Python list comprehension is a powerful and concise way to create new lists by iterating over an existing collection and applying a condition or transformation to each element. In this Python list comprehension tutorial, we will discuss how to use this technique to write more efficient and readable code. If you are new to Python, we recommend checking out our Python Web Scraping Tips.
List comprehensions are not only more elegant but also faster than traditional for loops in many cases. They allow you to write complex operations in just one line of code. By the end of this tutorial, you’ll have a solid understanding of how list comprehensions work and how to use them effectively in your Python programs.
Basic Syntax of List Comprehension
The basic syntax of a list comprehension in Python is as follows:
[expression for item in iterable if condition]
This can be read as: “Create a new list by applying an
expression to each
item in the given
iterable if the
condition is True.” The
condition part is optional, and you can use it to filter the items based on specific criteria. Let’s dive into some examples to better understand how list comprehensions work in Python.
Examples of Python List Comprehension
Let’s start with a simple example. Suppose we have a list of numbers, and we want to create a new list containing the squares of these numbers. Using a traditional for loop, we would write the following code:
numbers = [1, 2, 3, 4, 5] squares =  for number in numbers: squares.append(number ** 2) print(squares) # Output: [1, 4, 9, 16, 25]
Now, let’s achieve the same result using list comprehension:
numbers = [1, 2, 3, 4, 5] squares = [number ** 2 for number in numbers] print(squares) # Output: [1, 4, 9, 16, 25]
As you can see, the list comprehension version is much shorter and more readable. You can find more examples and use cases in our Python List Comprehension Examples post.
Using Conditions in List Comprehension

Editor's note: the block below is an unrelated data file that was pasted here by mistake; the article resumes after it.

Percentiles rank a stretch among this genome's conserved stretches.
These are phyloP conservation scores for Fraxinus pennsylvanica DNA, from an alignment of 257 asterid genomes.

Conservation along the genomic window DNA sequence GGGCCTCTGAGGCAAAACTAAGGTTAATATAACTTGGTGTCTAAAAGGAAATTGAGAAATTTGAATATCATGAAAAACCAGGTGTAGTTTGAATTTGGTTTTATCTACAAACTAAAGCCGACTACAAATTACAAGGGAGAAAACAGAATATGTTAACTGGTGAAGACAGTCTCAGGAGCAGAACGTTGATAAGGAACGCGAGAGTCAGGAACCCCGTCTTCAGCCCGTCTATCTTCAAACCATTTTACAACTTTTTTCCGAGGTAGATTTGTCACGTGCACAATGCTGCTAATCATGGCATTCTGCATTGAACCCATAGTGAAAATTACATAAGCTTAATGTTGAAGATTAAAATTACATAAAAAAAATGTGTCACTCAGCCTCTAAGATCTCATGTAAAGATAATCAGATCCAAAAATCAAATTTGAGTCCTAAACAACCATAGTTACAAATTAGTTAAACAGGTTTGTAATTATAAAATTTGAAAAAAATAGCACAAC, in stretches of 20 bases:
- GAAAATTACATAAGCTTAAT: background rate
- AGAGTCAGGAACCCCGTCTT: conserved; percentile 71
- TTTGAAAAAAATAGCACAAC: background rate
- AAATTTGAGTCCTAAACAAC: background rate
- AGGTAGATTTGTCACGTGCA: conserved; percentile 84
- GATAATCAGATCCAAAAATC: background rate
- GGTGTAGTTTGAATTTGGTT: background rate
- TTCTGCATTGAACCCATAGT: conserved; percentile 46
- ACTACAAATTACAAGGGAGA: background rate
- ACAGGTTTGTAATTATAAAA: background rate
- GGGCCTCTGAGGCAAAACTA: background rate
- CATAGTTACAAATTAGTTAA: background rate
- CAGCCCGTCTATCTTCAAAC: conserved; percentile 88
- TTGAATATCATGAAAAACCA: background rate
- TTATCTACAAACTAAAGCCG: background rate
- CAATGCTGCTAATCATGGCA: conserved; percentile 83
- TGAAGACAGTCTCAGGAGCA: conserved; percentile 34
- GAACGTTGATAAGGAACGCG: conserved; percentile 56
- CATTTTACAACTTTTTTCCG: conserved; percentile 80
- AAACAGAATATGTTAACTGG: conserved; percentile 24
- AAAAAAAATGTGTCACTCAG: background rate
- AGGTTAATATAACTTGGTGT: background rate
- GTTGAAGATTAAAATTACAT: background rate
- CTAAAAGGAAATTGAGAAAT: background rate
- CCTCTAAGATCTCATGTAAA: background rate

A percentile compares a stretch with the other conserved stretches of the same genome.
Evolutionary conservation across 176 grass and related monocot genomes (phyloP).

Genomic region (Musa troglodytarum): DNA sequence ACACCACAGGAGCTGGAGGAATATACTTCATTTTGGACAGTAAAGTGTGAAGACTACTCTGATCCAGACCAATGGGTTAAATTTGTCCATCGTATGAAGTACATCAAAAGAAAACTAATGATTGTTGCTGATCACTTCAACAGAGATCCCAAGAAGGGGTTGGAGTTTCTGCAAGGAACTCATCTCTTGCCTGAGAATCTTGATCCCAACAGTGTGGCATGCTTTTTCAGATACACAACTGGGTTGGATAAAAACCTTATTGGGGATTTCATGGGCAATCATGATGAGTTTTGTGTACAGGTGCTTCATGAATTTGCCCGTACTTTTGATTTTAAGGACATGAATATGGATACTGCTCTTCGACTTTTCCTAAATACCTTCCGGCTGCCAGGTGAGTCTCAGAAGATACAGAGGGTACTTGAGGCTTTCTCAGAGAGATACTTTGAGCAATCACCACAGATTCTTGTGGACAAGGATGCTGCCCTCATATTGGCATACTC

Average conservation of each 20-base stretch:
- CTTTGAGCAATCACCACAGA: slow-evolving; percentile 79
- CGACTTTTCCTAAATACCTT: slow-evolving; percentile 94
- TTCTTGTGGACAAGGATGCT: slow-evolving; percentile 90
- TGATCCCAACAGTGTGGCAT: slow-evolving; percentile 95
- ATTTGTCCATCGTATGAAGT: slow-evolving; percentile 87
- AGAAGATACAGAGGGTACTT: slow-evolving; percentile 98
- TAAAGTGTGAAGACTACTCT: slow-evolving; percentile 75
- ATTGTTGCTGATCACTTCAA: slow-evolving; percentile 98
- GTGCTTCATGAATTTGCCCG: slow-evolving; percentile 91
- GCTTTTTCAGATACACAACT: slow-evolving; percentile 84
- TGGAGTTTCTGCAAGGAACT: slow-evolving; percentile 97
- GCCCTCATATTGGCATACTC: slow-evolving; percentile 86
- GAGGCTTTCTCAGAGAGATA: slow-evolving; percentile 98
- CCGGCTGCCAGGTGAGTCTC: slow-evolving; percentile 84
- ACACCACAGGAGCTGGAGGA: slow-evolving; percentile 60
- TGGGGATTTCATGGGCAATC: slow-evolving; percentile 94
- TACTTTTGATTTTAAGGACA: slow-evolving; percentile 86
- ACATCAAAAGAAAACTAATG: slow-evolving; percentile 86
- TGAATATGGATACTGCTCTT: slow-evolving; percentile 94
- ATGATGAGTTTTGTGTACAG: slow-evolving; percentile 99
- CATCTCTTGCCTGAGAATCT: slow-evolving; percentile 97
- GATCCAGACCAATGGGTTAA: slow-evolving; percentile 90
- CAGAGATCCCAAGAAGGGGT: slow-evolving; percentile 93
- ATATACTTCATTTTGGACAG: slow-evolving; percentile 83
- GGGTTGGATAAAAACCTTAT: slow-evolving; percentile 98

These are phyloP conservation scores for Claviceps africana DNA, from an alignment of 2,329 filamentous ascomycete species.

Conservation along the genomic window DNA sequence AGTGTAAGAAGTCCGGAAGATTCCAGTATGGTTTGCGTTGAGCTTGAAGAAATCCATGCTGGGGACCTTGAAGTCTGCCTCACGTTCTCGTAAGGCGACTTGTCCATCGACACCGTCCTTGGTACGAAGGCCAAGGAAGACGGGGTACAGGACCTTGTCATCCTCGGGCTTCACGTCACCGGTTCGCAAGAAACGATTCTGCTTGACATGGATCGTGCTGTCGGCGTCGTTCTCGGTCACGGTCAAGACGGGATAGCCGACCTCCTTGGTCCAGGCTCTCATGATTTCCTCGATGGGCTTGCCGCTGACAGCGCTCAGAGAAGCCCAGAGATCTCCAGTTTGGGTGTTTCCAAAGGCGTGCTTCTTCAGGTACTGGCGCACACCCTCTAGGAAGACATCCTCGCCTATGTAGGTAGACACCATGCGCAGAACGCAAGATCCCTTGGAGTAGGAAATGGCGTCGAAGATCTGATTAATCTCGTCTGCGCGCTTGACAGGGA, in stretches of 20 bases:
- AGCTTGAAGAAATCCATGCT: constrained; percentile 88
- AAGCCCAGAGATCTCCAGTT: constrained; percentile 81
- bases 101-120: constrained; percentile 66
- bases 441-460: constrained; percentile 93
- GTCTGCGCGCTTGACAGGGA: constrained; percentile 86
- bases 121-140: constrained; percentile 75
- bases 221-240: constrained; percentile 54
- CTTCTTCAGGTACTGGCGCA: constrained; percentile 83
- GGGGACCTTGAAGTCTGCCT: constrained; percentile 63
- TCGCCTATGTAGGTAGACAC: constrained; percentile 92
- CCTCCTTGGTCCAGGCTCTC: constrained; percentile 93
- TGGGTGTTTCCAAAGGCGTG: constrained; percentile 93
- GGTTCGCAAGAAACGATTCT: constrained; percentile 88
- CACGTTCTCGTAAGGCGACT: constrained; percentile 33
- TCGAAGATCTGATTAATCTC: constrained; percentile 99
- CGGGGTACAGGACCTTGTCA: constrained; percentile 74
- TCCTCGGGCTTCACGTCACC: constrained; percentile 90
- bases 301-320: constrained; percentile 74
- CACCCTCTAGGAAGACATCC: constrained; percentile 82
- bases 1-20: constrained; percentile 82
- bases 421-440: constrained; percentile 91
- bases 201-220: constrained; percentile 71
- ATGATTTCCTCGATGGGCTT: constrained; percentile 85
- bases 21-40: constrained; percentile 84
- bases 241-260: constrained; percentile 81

One of the most powerful features of list comprehension is the ability to include conditions. For example, let’s say we want to create a list of even numbers from an existing list of integers. We can use a conditional statement to achieve this:
numbers = [1, 2, 3, 4, 5, 6, 7, 8, 9] even_numbers = [number for number in numbers if number % 2 == 0] print(even_numbers) # Output: [2, 4, 6, 8]
To learn more about using conditions in Python, check out our Python Conditional Statements tutorial.
Nested List Comprehensions
List comprehensions can also be nested to handle more complex operations. For example, let’s say we have a matrix (list of lists) and we want to flatten it into a single list. We can use nested list comprehensions to achieve this:
matrix = [[1, 2, 3], [4, 5, 6], [7, 8, 9]] flattened = [number for row in matrix for number in row] print(flattened) # Output: [1, 2, 3, 4, 5, 6, 7, 8, 9]
For more advanced examples and use cases, check out our Nested List Comprehension in Python tutorial.
In this Python list comprehension tutorial, we explored the power and elegance of list comprehensions in Python. We discussed their basic syntax, how to use conditions, and even how to handle nested comprehensions. List comprehensions are an excellent tool for writing efficient, concise, and readable code, so it’s essential to master this technique as a Python developer.
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